Tuesday, December 3, 2019

Top Ten Tuesday: Books Which Make Great Gifts

Top Ten Tuesday is a weekly linkup of book bloggers hosted by That Artsy Reader Girl! This week we're talking about holiday reads. I am not generally concerned with books set at particular times of year, nor do I remember many holiday scenes beyond the ones in Harry Potter, so my take on this week is going to be a little different. I'm talking about ten books that make great holiday gifts! These tend to be my most-recommended books because they're widely appealing.

In Cold Blood: The true-crime classic is a masterwork of storytelling, truly representing the best of what narrative non-fiction can be.

The Handmaid's Tale: Margaret Atwood is an incredible writer, and this book has had growing visibility in the current political climate and with the Hulu series. Surprisingly many people haven't read it, though, and it's very much worth reading.

Station Eleven: I actually just recommended this to my book club! It's a post-apocalyptic story for people who don't like post-apocalyptic stories, telling a tale of a world both before and 20 years after a pandemic flu, that both builds great characters and asks interesting questions about what we as people need to survive.

The Secret History: This has something for everyone! A twisty, engaging plot, vivid and interesting characters, fantastic prose. And Donna Tartt was only 28 when it was published which is mind-boggling.

Remains of the Day: Truly one of the most well-crafted novels I have ever read, this story of an English butler who is convinced that he's rendered service to a great man reflecting on his life is just astonishingly good (and will break your heart).

Less: The rare light-hearted novel to win a Pulitzer, this book about an aging minor writer who takes a trip around the world to deal with the fact that his sort-of boyfriend is marrying someone else is so charming and warm that it tricks you into not noticing how flawlessly it's put together.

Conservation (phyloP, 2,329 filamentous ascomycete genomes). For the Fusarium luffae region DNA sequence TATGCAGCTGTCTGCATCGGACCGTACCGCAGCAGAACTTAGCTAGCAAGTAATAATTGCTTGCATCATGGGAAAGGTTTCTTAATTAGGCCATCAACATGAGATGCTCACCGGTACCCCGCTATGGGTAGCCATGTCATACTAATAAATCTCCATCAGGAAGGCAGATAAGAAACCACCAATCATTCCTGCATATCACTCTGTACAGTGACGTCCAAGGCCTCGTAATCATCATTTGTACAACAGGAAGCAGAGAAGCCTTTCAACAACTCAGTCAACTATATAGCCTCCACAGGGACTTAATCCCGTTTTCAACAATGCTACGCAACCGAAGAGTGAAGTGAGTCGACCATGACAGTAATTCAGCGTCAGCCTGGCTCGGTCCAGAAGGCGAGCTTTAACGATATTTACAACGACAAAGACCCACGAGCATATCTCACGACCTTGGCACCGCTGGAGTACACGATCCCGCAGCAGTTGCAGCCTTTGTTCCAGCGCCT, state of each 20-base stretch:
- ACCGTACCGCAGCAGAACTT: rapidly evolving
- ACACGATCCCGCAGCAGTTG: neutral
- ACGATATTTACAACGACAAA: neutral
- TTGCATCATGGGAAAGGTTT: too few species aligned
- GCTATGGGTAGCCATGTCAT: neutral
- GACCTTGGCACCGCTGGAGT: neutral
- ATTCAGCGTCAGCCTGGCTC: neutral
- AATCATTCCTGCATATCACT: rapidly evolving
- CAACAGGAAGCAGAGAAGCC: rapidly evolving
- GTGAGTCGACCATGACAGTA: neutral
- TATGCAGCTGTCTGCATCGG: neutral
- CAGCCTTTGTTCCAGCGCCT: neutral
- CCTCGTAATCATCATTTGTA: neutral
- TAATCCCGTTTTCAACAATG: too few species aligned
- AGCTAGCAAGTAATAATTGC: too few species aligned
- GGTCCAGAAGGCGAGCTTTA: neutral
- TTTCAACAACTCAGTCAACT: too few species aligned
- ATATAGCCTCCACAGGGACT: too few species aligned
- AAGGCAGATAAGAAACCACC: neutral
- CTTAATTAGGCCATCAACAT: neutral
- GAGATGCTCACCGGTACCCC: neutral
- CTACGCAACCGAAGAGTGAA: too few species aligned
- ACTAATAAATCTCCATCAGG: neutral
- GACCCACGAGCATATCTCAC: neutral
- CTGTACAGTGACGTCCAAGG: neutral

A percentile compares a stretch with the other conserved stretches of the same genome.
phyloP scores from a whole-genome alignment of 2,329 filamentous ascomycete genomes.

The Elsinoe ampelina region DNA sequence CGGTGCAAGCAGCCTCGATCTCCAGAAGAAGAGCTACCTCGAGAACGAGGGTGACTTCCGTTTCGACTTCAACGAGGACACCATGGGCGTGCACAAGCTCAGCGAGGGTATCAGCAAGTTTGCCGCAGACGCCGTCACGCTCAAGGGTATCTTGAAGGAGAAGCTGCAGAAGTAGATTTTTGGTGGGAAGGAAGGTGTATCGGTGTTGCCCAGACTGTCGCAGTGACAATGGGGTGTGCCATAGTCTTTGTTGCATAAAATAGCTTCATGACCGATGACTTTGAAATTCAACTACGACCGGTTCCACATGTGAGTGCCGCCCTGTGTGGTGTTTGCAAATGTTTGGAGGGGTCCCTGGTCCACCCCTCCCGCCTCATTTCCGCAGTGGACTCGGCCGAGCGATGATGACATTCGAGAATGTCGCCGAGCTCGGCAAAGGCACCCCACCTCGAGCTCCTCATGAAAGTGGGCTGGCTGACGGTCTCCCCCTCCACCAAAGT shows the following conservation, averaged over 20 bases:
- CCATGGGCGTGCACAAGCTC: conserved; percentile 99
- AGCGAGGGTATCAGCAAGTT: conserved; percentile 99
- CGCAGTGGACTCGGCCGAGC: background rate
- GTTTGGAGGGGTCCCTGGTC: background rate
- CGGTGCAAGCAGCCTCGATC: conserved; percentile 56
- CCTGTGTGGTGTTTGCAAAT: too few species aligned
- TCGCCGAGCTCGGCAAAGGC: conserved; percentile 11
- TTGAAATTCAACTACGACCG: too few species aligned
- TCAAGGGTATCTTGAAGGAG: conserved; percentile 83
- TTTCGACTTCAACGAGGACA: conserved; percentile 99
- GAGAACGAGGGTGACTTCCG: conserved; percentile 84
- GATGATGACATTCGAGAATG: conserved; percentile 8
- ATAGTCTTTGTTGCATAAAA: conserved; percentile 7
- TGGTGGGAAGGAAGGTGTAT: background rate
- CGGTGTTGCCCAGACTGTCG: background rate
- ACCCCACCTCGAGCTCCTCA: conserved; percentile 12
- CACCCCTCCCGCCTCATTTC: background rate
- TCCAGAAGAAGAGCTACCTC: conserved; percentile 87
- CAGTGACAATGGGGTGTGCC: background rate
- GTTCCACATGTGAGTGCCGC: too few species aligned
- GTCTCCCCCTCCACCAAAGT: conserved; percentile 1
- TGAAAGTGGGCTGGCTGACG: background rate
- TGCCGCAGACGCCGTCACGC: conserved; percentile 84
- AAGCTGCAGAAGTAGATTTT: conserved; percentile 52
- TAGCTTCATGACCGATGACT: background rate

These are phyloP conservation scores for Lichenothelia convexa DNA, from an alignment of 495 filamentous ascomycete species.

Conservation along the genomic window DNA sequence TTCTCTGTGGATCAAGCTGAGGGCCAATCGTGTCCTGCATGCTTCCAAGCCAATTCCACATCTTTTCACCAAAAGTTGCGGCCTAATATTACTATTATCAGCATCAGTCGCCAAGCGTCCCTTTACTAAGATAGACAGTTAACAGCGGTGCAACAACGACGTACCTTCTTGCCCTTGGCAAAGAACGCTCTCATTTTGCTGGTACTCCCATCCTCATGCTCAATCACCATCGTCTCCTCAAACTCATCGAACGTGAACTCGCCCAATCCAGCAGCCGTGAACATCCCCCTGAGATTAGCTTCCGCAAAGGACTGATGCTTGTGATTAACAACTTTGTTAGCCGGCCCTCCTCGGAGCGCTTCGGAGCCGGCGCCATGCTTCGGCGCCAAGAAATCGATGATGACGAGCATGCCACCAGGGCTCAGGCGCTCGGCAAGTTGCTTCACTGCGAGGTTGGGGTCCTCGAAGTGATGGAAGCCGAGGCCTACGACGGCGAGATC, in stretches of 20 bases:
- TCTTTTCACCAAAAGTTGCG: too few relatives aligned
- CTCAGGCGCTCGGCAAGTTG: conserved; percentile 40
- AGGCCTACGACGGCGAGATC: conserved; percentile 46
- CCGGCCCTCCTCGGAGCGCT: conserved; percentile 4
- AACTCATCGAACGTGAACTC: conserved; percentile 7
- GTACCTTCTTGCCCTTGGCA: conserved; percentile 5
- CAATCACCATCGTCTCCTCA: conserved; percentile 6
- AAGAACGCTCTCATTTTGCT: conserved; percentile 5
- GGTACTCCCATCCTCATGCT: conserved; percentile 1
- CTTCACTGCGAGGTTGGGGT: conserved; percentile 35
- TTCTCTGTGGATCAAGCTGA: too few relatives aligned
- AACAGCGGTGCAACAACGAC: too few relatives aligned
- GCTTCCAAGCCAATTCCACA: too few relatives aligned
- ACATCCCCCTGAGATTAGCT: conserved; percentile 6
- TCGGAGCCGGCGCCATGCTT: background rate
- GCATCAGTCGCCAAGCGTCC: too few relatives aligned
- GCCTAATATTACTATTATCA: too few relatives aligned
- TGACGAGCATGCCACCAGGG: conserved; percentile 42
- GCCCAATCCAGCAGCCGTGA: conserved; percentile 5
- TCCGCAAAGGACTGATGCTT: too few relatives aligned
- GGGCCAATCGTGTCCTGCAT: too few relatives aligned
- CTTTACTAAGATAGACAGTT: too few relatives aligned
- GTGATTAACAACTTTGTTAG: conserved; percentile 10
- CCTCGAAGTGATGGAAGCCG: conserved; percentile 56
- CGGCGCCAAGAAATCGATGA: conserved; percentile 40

Stardust: For someone at all open to fantasy, this tale about a young man who swears to catch a fallen star for his love interest, only to find out that the star is not at all interested in being taken anywhere, is much more accessible (and honestly, enjoyable) than Neil Gaiman's more well-known American Gods.

The Namesake: The son of Indian immigrants to the US is named Gogol, after the Russian writer, and his name is just one the sources of tension as he grows up and struggles to figure himself out. The character work is top-notch, and Lahiri's writing is just so strong.

A Tree Grows In Brooklyn: It's a coming-of-age story, but that doesn't mean it can't be appreciated by adults too! Francie Nolan's childhood in Brooklyn, growing up as the bookish daughter of a charming but unreliable alcoholic father and relentlessly pragmatic mother, is heart-warming at any age.

The Age of Innocence: I think the classics freak a lot of people out, but they're often much better and less intimidating than people think. Case in point: this is set among rich people in New York City's Gilded Age, but at its heart, it's a dramatic (but repressed) love triangle. Edith Wharton was writing about her own social set, and it shows in her sharp wit and insight.


  1. The Handmaid's Tale is a great gift! Bravo.

    My TTT.

  2. Nice recommendations! I've read most of them. Less is on my TBR. Enjoy the holidays.

    1. I hope you enjoy Less as much as I did!

  3. Great gift ideas! I do want to read the Tartt book.

  4. Yes, yes, yes to all of these! Such great gift. Also, I'm forever in awe over The Secret History in general but ESPECIALLY knowing that Donna Tartt was so young when she wrote it/it was published! Definitely cool.